Uber has faced significant criticism for its approach to rider safety, particularly regarding the issue of sexual assault complaints from riders against drivers. Recently, the company reportedly told its staff not to disclose assault reports to the police, kicking off another storm of controversy. Now, the company is making efforts to make riders feel safer by reportedly testing a feature which lets them record audio from their smartphone and send it to Uber if they feel uncomfortable during their trip.
The record audio feature was uncovered by Jane Manchun Wong, a researcher who reverse-engineers apps to find new features and who has a track record of accurate findings. She announced the finding on Twitter but says she didn't test out the new feature because she was on an actual Uber ride when she found it.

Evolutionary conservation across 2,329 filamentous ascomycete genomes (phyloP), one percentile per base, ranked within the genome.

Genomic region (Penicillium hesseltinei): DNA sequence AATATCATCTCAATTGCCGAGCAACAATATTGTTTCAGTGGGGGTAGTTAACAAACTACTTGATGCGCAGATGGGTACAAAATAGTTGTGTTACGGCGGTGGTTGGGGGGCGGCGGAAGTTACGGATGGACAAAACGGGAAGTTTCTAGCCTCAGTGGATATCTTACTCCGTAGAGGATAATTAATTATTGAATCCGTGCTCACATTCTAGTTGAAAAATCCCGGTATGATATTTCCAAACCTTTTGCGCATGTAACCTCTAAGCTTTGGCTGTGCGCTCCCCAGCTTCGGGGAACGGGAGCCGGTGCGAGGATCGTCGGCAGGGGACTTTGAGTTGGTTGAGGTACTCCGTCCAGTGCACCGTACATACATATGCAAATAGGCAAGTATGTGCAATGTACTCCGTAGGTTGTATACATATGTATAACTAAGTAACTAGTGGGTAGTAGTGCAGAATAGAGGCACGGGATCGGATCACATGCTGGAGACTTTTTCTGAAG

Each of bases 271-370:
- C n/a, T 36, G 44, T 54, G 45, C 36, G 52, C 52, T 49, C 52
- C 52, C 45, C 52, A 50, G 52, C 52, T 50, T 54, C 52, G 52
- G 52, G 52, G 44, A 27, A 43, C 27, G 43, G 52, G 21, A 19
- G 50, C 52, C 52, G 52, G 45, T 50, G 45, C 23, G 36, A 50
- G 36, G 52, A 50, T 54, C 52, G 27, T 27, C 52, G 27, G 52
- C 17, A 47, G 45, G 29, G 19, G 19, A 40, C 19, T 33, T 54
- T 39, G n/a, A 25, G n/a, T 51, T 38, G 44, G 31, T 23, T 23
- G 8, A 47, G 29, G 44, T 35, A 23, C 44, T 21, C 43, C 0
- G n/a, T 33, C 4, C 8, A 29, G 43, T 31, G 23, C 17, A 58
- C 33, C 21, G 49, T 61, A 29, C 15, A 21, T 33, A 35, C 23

Uber is testing "Record Audio" in case the rider is uncomfortable with the ride pic.twitter.com/btC5C0F3CN— Jane Manchun Wong (@wongmjane) September 30, 2019
Uber has made previous efforts to introduce safety measures like the RideCheck feature which summons help in the case of an emergency. The new record audio feature seems to be an effort along a similar line, putting safety tools within the app itself. Chinese ride-hailing company Didi Chuxing introduced a similar audio recording feature following the rape and murder of two female passengers.